The Ida Bar
The Ida is more than just a bar. Yes, it has comfy chairs and a selection of your favourite delicious beverages and toasties, but it also represents a story of triumph and equality that goes back to the very beginnings of this university.
The Princess Ida Club was established back in 1888, just five years after Bella Guerin became the first woman to graduate university in Australia. Despite this, women were still excluded from men’s societies and spaces on campus, prompting a group of bold students to call for a change. Thus, the Princess Ida Club was born, women on campus had a space they could call their own for the first time and one of the early victories for gender equality at Unimelb was won.
It seems only fitting for us to commemorate their bravery in the name of UMSU’s new bar. It’s a space where everyone is welcome, made for students by students. It’s a place that epitomizes what we set out to achieve for you: a thriving community of students who stand together for respect and equal rights. That, and making sure you have a great time while you’re here.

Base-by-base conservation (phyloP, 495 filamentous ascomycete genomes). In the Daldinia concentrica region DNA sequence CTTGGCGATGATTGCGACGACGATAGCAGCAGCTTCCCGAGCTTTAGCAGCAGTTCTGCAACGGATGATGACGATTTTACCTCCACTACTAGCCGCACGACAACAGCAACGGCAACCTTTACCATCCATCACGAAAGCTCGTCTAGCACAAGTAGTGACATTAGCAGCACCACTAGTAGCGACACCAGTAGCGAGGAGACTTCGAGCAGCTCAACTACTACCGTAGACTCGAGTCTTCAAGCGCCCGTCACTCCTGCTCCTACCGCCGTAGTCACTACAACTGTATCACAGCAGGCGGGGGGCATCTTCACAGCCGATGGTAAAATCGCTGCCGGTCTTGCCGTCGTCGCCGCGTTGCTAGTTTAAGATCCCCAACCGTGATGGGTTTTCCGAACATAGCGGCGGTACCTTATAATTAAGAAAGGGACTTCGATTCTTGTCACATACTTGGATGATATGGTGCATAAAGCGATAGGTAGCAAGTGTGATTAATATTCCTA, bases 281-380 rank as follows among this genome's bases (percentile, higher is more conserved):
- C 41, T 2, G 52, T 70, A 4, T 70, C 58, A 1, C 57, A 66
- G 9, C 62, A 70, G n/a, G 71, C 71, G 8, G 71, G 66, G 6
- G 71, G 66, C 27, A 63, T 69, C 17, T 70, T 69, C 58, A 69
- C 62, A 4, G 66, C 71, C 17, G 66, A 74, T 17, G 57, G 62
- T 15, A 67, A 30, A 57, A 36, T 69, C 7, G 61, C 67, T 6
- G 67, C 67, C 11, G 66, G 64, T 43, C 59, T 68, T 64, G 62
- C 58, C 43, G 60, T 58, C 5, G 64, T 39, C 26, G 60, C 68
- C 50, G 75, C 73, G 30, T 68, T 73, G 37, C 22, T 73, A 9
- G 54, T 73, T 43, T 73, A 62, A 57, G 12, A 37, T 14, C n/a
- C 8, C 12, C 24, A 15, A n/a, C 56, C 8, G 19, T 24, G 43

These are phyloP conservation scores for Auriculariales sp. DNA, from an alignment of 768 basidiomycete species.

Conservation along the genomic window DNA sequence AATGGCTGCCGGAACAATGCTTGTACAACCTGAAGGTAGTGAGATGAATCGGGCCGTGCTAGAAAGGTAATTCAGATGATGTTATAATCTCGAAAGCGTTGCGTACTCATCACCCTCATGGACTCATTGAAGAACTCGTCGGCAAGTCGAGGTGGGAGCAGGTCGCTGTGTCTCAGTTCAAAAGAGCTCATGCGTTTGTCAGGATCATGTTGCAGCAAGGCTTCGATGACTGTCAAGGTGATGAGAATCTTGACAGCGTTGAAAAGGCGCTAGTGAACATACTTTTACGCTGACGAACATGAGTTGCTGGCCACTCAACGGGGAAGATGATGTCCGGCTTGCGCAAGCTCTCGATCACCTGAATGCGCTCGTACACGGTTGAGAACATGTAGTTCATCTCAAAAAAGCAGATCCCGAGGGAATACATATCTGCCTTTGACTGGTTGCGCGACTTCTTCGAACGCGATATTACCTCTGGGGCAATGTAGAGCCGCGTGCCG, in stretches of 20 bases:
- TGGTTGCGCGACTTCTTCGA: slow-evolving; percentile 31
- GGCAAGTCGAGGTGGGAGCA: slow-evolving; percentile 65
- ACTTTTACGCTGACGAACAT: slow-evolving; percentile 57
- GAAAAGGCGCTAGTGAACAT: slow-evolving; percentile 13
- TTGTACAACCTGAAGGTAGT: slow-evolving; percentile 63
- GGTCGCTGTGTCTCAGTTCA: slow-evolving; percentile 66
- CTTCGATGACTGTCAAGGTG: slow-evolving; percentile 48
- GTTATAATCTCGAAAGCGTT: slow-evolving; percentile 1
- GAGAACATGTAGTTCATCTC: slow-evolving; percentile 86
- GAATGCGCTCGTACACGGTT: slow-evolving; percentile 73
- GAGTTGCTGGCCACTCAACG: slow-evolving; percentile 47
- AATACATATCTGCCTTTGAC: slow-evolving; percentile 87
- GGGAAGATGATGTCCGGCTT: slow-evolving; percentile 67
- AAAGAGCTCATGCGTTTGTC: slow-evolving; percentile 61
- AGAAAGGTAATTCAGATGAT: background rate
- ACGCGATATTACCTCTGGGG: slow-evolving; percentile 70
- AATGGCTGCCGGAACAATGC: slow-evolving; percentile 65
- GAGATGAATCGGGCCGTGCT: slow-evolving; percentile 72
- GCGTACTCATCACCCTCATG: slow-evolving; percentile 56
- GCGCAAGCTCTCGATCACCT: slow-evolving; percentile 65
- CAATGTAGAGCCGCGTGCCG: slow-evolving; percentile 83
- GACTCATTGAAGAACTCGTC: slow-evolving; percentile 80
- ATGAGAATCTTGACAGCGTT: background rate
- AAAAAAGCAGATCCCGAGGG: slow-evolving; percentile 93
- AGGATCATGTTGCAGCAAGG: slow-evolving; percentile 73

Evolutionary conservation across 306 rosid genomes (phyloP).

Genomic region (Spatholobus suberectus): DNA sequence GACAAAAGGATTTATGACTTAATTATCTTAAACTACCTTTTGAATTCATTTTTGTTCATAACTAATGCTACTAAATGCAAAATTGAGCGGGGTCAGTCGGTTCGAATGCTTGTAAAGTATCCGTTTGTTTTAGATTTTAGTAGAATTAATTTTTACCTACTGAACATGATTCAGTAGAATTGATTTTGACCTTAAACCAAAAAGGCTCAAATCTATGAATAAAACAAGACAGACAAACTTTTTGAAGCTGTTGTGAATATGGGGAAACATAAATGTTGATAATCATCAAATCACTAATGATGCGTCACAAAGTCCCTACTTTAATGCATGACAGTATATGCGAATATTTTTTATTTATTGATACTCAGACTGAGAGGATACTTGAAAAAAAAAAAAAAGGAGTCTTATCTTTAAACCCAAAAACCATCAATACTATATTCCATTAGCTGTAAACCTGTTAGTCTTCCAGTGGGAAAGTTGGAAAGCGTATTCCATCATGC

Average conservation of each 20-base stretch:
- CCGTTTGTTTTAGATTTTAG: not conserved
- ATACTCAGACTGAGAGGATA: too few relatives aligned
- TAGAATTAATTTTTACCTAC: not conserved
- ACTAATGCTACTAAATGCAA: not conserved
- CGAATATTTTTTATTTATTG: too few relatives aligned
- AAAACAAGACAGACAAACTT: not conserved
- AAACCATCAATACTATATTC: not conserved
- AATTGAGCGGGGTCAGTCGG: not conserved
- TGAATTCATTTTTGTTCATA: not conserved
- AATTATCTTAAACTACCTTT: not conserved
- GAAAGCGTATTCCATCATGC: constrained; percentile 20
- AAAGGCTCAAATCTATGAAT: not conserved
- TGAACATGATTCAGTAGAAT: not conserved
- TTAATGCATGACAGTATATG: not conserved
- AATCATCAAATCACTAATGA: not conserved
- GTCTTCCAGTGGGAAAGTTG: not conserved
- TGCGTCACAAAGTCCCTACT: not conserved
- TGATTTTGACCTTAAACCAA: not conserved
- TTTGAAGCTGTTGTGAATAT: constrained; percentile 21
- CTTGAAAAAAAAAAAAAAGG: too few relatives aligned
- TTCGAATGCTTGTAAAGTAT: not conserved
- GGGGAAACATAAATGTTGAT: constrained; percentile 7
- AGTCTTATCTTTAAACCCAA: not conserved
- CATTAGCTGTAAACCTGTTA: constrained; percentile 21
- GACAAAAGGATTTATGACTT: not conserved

Drink deep in the esteem of those who came before you, while we reflect on how their legacy has built a better tomorrow for everyone. So sit back, relax and enjoy a space that’s entirely for you!
See you at the Ida!
Level 1, Union House
- Monday to Wednesday during semester: 12-7pm
- Thursdays & Fridays during semester: 12-8pm
Check out the Ida Bar menu here
UMSU is committed to promoting safe and responsible use and service of alcohol
UMSU is committed to the provision of a healthy, safe and supportive environment in relation to alcohol and aims to:
- Ensure a safe and inclusive environment, free from harassment and social pressure, for all staff and students
- Encourage a culture of responsible use, service and consumption of alcohol and reduce alcohol-related harm and its impact on the UMSU and wider communities
- Promote awareness of personal safety and security
- Provide support to staff and elected student representatives who wish to address their patterns of alcohol use or other alcohol-related issues